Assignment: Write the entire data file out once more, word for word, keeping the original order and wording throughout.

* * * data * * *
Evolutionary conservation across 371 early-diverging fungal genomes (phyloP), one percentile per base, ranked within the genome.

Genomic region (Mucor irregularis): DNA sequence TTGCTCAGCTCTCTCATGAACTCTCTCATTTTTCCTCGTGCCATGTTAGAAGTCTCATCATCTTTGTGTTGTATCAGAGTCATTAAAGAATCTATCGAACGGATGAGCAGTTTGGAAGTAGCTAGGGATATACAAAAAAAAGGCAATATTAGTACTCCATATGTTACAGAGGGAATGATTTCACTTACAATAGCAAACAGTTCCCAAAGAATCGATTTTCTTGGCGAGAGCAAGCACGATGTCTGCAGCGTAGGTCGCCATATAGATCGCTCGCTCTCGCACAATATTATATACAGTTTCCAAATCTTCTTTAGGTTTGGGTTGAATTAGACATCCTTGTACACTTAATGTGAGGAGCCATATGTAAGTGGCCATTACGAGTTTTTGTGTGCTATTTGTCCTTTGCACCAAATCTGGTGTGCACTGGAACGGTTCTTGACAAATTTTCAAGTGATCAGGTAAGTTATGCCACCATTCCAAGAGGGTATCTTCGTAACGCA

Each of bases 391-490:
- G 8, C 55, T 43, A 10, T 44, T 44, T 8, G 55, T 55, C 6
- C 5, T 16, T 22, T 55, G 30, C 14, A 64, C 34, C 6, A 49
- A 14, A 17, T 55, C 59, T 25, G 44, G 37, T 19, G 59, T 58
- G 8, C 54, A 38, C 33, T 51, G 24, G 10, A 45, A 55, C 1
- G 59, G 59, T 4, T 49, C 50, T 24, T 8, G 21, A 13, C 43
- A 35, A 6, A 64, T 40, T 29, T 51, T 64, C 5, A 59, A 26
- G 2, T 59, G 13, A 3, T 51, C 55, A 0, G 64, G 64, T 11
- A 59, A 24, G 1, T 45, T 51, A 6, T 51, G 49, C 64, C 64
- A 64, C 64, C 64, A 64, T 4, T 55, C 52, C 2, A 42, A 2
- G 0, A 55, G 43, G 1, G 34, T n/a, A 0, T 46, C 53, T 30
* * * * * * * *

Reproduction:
Evolutionary conservation across 371 early-diverging fungal genomes (phyloP), one percentile per base, ranked within the genome.

Genomic region (Mucor irregularis): DNA sequence TTGCTCAGCTCTCTCATGAACTCTCTCATTTTTCCTCGTGCCATGTTAGAAGTCTCATCATCTTTGTGTTGTATCAGAGTCATTAAAGAATCTATCGAACGGATGAGCAGTTTGGAAGTAGCTAGGGATATACAAAAAAAAGGCAATATTAGTACTCCATATGTTACAGAGGGAATGATTTCACTTACAATAGCAAACAGTTCCCAAAGAATCGATTTTCTTGGCGAGAGCAAGCACGATGTCTGCAGCGTAGGTCGCCATATAGATCGCTCGCTCTCGCACAATATTATATACAGTTTCCAAATCTTCTTTAGGTTTGGGTTGAATTAGACATCCTTGTACACTTAATGTGAGGAGCCATATGTAAGTGGCCATTACGAGTTTTTGTGTGCTATTTGTCCTTTGCACCAAATCTGGTGTGCACTGGAACGGTTCTTGACAAATTTTCAAGTGATCAGGTAAGTTATGCCACCATTCCAAGAGGGTATCTTCGTAACGCA

Each of bases 391-490:
- G 8, C 55, T 43, A 10, T 44, T 44, T 8, G 55, T 55, C 6
- C 5, T 16, T 22, T 55, G 30, C 14, A 64, C 34, C 6, A 49
- A 14, A 17, T 55, C 59, T 25, G 44, G 37, T 19, G 59, T 58
- G 8, C 54, A 38, C 33, T 51, G 24, G 10, A 45, A 55, C 1
- G 59, G 59, T 4, T 49, C 50, T 24, T 8, G 21, A 13, C 43
- A 35, A 6, A 64, T 40, T 29, T 51, T 64, C 5, A 59, A 26
- G 2, T 59, G 13, A 3, T 51, C 55, A 0, G 64, G 64, T 11
- A 59, A 24, G 1, T 45, T 51, A 6, T 51, G 49, C 64, C 64
- A 64, C 64, C 64, A 64, T 4, T 55, C 52, C 2, A 42, A 2
- G 0, A 55, G 43, G 1, G 34, T n/a, A 0, T 46, C 53, T 30